Album Review: Pantha Du Prince Black Noise

By Scott Kara

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Pantha Du Prince  Black Noise . Photo / Supplied
Pantha Du Prince Black Noise . Photo / Supplied

Rating: 5/5
Verdict: German makes minimal techno with heart

We have a heartbeat. It's minimal, but there is a strong and relentless pulse in this techno created by German producer-cum-knob-twiddling musician Pantha Du Prince.

And the heart is a human one, not some mechanical, lifeless, and nerveless concoction as some techno, past and present, tends to be.

Done right, by the likes of electronic music pioneers such as Kraftwerk and experimental freaks Throbbing Gristle, through to beat mavericks Derrick May and Stacey Pullen, and now this guy, techno can be a soulful and moving experience.

Black Noise is not necessarily for the dance floor, although tracks like the dark clip clop of Stick To My Side (with fruity vocals by Animal Collective's Noah Lennox) could be a sinister party starter and A Nomad's Retreat is likely to turn even the most normal person into a staunch dance monster.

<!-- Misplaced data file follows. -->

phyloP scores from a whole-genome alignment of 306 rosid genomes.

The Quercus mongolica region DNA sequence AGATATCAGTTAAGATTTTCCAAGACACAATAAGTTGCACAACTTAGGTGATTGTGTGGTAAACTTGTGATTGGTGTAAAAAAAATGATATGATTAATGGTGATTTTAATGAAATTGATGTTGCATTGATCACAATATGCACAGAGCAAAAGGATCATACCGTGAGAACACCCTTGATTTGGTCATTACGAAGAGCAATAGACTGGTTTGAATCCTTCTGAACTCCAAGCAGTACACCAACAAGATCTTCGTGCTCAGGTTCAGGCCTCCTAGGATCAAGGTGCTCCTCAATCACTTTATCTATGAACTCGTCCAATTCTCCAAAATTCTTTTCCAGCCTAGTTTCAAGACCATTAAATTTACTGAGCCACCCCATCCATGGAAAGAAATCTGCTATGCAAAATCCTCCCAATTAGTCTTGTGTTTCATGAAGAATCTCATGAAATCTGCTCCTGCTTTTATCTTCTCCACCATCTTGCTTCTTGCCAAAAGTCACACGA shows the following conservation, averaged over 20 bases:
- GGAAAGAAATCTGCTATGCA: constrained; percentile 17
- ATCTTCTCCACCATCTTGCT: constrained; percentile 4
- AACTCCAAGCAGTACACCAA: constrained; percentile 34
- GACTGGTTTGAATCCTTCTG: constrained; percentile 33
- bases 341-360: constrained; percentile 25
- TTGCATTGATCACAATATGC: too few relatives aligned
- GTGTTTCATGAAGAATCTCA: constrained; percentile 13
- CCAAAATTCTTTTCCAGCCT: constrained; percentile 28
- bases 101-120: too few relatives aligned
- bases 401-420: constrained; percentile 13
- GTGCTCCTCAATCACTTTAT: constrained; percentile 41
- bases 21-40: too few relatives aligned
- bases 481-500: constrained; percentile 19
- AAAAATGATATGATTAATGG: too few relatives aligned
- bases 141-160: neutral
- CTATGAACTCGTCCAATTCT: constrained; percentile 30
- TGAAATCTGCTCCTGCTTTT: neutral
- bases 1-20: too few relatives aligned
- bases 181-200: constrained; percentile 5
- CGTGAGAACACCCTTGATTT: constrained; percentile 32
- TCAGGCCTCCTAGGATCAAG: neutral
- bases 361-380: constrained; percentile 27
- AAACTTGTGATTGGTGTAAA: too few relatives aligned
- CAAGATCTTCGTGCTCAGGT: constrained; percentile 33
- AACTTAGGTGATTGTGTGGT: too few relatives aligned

But overall the album's effortless, smooth, and stealth attack is music for the mind and soul.

There's something old school about the Pantha - real name Hendrick Weber - that takes you back to when classic techno from pioneers like May haunted the dance floors and discmans of the world.

But he also gives the music its own life by dressing layer upon layer around the beautifully bare skeleton of the songs. The tracks escalate at an even ebb, with tinkling bells and chiming soundscapes just as important as the lashing beats and thrumming bass.

It makes techno sound ahead of its time once again - who would have thought that would ever happen?


- NZ Herald

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